You are Here: Home >< Maths

Announcements
1. Hello there,
I know the explanation is simple, but I've been having a mental block !

Suppose we are working with Z/5Z (where Z is the set of integers).

Why is it that [1] / [2] gives [3] ??? And why does [2] / [2] give [4] ????

I cant remember how you work these out?

Any help would be much appreciated.
2. Finding [1] / [2] is the same as solving 2x = 1 (mod 5).
Finding [2] / [2] is the same as solving 2x = 2 (mod 5).

It is easy to check which of the five possible values of x (0, 1, 2, 3, 4) is a solution.

For more complicated problems, Euclid's algorithm will solve the mod equations.
3. ok cool, that makes sense :

But then, why does [2]/[2] give [4] ??

If this [2]/[2] is equivalent to solving 2x = 2mod5, then 5 must be a factor of 2x - 2. But if x = 4, then 5 is a factor of 6, which is not true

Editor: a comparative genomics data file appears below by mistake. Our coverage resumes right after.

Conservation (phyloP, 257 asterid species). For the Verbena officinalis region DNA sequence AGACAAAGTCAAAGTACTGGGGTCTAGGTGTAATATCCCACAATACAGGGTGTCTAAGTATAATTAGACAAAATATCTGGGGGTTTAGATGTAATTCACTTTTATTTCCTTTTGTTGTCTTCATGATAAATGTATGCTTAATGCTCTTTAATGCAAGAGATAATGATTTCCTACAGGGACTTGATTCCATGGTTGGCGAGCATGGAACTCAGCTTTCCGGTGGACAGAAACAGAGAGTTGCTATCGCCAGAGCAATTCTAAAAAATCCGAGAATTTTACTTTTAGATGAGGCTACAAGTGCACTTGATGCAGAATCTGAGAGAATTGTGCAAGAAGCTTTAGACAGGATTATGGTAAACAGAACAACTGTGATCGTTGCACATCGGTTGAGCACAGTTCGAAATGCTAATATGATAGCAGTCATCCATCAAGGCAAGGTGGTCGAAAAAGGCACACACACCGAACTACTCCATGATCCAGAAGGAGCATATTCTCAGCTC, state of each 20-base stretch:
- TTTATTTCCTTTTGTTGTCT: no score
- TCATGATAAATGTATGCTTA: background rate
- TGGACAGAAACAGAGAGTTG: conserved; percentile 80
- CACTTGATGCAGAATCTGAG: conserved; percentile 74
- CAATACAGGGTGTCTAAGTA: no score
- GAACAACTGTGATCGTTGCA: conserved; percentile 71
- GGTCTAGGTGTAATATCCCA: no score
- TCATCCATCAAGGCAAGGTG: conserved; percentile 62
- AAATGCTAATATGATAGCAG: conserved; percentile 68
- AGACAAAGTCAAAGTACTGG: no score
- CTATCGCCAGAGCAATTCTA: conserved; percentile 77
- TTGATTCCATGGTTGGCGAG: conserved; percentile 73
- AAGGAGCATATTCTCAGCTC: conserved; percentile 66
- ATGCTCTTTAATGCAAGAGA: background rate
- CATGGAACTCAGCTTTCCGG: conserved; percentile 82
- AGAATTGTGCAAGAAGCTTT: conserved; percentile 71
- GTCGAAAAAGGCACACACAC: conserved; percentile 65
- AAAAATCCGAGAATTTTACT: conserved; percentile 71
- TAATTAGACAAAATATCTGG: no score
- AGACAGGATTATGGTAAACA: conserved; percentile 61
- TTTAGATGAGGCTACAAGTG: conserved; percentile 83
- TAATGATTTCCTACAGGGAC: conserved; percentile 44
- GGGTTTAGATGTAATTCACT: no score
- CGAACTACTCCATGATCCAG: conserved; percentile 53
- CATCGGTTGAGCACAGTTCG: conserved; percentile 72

cheers Jonny
4. It doesn't give [4], it gives [1].
5. thanks Mike,

yeah that's what I thought!!

There's an example in my notes which is wrong (or I must have copied down wrong haha).

Cheers mate!!

TSR Support Team

We have a brilliant team of more than 60 Support Team members looking after discussions on The Student Room, helping to make it a fun, safe and useful place to hang out.

This forum is supported by:
Updated: April 13, 2006
Today on TSR

### Four simple steps to get an A*

Here's all you have to do

### University open days

• University of East Anglia
All Departments Open 13:00-17:00. Find out more about our diverse range of subject areas and career progression in the Arts & Humanities, Social Sciences, Medicine & Health Sciences, and the Sciences. Postgraduate
Wed, 30 Jan '19
• Aston University
Wed, 30 Jan '19
• Solent University
Sat, 2 Feb '19
Poll
Useful resources

### Maths Forum posting guidelines

Not sure where to post? Read the updated guidelines here

### How to use LaTex

Writing equations the easy way

### Study habits of A* students

Top tips from students who have already aced their exams